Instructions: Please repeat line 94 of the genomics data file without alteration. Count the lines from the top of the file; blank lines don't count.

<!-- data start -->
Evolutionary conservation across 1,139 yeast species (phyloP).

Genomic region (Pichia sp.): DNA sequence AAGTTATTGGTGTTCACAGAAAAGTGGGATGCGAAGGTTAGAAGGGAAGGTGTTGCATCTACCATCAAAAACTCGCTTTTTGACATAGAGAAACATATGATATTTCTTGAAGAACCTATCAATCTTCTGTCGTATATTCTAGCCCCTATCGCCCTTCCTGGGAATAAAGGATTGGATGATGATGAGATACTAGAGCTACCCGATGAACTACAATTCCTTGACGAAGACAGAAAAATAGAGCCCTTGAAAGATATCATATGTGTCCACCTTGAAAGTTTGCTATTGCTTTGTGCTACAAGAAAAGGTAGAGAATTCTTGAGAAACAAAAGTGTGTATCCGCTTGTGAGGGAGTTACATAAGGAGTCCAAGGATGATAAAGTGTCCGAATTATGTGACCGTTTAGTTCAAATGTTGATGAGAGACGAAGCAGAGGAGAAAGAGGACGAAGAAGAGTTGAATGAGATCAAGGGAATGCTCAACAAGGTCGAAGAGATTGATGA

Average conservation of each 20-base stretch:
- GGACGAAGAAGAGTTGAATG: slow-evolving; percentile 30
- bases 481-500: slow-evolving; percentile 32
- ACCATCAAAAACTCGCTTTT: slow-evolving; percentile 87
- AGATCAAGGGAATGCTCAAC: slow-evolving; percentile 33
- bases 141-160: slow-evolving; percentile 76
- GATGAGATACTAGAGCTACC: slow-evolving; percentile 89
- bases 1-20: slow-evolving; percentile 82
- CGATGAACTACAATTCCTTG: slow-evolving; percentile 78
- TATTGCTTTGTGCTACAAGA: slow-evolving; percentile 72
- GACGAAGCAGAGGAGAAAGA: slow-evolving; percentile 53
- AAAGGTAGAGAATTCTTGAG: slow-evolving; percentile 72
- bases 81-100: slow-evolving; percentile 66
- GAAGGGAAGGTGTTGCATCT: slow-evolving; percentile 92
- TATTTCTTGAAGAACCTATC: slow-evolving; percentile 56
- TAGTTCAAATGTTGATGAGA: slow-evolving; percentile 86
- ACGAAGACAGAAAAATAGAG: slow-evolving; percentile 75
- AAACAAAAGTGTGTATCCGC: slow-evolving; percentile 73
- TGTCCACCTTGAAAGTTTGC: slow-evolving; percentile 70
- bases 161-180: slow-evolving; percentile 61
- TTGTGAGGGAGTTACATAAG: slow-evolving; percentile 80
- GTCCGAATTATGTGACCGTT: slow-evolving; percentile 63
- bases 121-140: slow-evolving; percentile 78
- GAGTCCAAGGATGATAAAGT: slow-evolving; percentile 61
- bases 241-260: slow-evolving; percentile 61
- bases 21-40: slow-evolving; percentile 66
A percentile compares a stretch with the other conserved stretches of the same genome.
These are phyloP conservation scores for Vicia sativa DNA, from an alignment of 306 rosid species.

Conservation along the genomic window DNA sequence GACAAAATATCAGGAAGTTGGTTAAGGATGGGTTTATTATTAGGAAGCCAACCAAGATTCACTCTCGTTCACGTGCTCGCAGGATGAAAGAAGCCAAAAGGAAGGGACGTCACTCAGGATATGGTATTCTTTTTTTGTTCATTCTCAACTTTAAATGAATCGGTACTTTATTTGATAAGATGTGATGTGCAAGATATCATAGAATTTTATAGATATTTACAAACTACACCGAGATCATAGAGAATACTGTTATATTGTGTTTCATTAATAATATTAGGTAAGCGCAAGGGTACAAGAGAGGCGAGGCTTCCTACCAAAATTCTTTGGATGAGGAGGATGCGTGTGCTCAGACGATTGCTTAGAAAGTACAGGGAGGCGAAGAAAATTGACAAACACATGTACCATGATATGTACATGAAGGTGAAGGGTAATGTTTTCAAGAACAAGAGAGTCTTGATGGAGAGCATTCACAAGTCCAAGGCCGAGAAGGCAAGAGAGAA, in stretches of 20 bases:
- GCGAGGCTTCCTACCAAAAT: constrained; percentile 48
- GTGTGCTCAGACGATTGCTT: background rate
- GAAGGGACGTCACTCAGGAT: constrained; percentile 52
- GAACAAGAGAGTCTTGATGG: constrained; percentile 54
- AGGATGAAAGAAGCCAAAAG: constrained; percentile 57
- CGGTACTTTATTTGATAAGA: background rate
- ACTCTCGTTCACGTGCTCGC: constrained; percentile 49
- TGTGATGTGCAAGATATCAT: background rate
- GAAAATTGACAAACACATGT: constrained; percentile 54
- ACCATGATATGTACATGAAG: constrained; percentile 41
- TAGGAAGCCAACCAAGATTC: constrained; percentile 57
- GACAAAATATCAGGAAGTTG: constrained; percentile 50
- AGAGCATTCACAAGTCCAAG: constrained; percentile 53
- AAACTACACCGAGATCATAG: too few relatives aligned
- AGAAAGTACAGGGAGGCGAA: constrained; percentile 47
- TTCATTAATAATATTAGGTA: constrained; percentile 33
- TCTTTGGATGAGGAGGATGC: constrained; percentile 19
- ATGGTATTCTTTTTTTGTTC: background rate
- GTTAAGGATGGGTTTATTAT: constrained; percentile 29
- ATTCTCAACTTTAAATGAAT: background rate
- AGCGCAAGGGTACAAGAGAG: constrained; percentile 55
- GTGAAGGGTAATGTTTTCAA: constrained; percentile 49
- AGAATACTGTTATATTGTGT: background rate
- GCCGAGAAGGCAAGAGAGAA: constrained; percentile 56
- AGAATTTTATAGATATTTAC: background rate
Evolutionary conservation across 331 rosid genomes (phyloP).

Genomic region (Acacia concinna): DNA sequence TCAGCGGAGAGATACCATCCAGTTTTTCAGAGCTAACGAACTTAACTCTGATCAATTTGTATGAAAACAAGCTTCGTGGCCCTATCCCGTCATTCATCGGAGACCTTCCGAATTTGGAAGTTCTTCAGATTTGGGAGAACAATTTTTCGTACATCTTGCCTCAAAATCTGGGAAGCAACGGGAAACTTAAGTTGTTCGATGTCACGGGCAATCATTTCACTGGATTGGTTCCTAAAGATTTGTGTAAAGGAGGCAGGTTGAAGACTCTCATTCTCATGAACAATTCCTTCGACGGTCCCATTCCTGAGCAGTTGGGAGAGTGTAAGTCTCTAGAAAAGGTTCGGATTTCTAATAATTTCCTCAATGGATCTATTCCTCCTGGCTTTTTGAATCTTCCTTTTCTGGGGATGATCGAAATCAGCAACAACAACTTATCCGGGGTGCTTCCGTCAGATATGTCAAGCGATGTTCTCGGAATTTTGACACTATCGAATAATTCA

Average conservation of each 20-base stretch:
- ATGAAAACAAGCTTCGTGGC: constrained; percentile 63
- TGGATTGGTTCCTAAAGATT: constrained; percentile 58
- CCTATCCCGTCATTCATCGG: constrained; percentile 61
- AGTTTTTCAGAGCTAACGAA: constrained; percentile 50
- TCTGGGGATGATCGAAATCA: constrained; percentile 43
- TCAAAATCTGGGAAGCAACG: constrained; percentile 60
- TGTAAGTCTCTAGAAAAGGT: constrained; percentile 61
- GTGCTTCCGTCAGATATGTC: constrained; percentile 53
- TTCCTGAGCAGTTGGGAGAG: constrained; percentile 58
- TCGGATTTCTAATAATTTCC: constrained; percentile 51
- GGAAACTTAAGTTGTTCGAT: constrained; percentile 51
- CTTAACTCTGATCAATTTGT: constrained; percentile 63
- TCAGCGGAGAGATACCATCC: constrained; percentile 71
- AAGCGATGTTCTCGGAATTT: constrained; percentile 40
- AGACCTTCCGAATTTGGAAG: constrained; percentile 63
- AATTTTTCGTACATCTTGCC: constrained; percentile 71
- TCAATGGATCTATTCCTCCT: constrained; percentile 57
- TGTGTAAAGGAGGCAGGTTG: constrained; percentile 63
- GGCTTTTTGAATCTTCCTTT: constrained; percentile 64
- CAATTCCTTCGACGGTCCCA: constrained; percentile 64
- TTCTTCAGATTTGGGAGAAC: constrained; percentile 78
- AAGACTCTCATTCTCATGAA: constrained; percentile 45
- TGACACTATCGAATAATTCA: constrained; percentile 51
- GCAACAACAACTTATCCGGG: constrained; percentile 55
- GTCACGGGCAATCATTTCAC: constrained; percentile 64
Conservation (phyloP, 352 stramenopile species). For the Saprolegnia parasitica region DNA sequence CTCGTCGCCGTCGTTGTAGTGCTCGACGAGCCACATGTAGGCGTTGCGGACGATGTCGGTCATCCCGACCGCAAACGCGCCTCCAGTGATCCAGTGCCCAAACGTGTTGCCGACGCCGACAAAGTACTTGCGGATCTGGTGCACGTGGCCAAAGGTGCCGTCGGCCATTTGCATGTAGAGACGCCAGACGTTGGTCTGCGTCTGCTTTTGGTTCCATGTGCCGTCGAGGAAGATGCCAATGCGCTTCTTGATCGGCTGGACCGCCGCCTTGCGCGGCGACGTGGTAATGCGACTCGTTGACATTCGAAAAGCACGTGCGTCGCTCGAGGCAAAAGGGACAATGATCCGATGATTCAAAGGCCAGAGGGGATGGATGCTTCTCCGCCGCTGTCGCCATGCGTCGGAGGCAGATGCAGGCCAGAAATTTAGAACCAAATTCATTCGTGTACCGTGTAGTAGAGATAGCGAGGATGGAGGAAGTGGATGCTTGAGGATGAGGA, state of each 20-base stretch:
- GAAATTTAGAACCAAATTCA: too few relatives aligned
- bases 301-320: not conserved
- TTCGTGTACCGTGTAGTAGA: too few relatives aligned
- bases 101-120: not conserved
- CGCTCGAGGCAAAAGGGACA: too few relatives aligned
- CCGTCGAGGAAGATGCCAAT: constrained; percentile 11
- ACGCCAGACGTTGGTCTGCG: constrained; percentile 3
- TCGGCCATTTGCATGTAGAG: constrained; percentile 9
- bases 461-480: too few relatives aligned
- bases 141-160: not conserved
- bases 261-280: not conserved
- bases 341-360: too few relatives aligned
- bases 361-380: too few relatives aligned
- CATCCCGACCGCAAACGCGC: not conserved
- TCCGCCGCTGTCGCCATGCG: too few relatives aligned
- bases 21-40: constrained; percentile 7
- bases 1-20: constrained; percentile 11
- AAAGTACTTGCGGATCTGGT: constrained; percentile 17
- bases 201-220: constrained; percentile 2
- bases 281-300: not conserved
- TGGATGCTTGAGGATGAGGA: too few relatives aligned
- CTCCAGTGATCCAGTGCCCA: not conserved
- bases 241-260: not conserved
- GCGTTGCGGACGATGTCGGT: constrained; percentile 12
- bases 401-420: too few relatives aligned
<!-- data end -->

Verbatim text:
- bases 461-480: too few relatives aligned